ROTARY CUTTERS FOR FABRIC – Do they make you panic?

Put the shears away and get out your rotary cutters for fabric.get clean straight lines for your seams

Don’t let them intimidate you or make you panic.  After we go over some safety tips I am confident you will be using them with ease in no time at all.  I absolutely adore mine which is probably why I keep adding to my collection.

They may look like a pizza cutter but please don’t use them in that manner.  Keep your pizza cutter in the kitchen and your rotary cutter in with your sewing and quilting supplies.

It used to be that quilters would get out their sharp shears and begin to cut away…..for hours. While they ended up with the many pieces needed to sew a quilt top, they also had sore hands and blisters.

When you are ready to sew your cut pieces together you will certainly appreciate the precise cuts you get when using the rotary cutter.  Also, since they take so much time off of the cutting process, you will have more time for quilting!

Please use rotary cutters with caution!  the blades are blades are sharp, please use cautionextremely sharp.  Keep these simple safety rules in mind:

  • Always position safety cover over the blade when not in use.  I recommend getting the habit of doing this every time you lay them down between cuts.
  • Keep them up and away from the reach of Little ones.
  • Always cut away from yourself.
  • While holding the ruler, spread your palm to hold it steady, make your finger are not hanging over.

All of the above will become automatic.  The more you use your rotary tool, the more at ease you will feel.  You’ll wonder how anyone could ever do without it in quilting.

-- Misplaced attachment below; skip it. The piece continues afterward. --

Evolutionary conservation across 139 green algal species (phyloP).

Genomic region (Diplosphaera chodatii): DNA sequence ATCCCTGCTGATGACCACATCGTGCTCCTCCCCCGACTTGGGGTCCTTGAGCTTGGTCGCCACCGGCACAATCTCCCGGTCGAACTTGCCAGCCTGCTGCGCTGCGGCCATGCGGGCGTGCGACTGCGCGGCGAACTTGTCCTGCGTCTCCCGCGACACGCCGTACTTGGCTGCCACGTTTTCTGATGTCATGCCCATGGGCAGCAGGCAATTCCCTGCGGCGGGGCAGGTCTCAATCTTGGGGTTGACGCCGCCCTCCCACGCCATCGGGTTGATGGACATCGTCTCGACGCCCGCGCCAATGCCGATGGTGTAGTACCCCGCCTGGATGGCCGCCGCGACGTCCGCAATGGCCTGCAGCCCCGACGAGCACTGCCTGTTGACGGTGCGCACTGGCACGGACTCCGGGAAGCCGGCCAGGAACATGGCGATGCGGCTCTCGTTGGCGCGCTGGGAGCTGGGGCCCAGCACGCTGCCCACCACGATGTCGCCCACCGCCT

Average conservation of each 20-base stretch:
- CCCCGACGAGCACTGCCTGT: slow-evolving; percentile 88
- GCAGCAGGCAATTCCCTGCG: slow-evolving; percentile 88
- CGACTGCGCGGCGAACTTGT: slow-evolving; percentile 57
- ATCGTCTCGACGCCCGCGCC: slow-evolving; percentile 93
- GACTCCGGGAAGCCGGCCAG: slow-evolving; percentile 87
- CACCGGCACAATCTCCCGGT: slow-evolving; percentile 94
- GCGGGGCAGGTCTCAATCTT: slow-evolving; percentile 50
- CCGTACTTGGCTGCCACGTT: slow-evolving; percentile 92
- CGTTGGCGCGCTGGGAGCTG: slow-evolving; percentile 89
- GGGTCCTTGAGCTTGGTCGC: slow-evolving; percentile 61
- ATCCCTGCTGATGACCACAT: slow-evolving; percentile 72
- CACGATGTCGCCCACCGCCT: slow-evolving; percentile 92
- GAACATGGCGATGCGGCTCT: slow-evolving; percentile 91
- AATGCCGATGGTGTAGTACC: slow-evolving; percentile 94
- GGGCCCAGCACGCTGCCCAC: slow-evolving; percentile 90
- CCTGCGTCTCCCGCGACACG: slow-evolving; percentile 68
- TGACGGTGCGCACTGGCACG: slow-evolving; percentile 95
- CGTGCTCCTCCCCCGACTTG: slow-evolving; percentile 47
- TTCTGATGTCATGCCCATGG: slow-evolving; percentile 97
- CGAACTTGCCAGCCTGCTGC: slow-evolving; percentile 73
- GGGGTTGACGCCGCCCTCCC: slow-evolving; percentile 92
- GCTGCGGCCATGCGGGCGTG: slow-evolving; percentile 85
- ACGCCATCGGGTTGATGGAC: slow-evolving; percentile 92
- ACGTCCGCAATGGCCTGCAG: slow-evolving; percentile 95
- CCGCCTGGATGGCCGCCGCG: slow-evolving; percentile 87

We are almost ready to start cutting quilt pieces!  But, first, there are a few items you will want to do to prep the fabric in order to get the most accurate pieces for your quilt.

Prepping your fabric:

  • Holding two corners of your fabric (letting it drape down)drop your left hand down and grab the bottom left corner while still holding the upper right corner and stretch lightly.  Repeat this holding upper left corner and grabbing the right bottom corner and stretch lightly.  This will line up the grains of the fabric.
  • Press your fabric with a hot iron, steam may be necessary for wrinkle removal.
  • match up selvage edges (finished edges, non-fraying) to create a folded fabric.
  • Line up folded edge on an outer straight line on your self-healing cutting mat and cut off the uneven edge with your rotary cutter.
  • Line up a straight line on your ruler with the folded edge to make sure your fabric is square.

You are coming along great! Give yourself a pat on the back.  These steps will all become old hat.

You are now ready to start cutting the first piece of your quilts top at the desired length.

I find that viewing all of the steps we have gone over helps to clear up any questions or concerns, so I have included the below video for your viewing pleasure.  Please enjoy


If you have comments, questions or would like to share some of your own ideas, please leave a message below.

Thank you,




  1. Rotary cutters are definitely a longer term solution compare to shears. Fingers and wrists get very tired after hours of cutting through material, especially flannels and the like.
    A definite time saver.
    Using the provided safety features, like the blade cover is an essential tip and reminder.
    As you say continual use of all tools gets you comfortable with them.

    • Hello Keith,

      It amazes me how using a rotary cutter can save one so much time in the cutting process. You are so very correct about tired fingers and wrists, they really can take a beating if you only use scissors.

      Since you are standing when cutting with a rotary cutter it takes the strain off of your back as well.

      Glad you picked up on “safely” using them. They are super sharp!

      Once you get used to them you will never go back to cutting fabric with scissors and it doesn’t take much time to adapt.

      Thank you,


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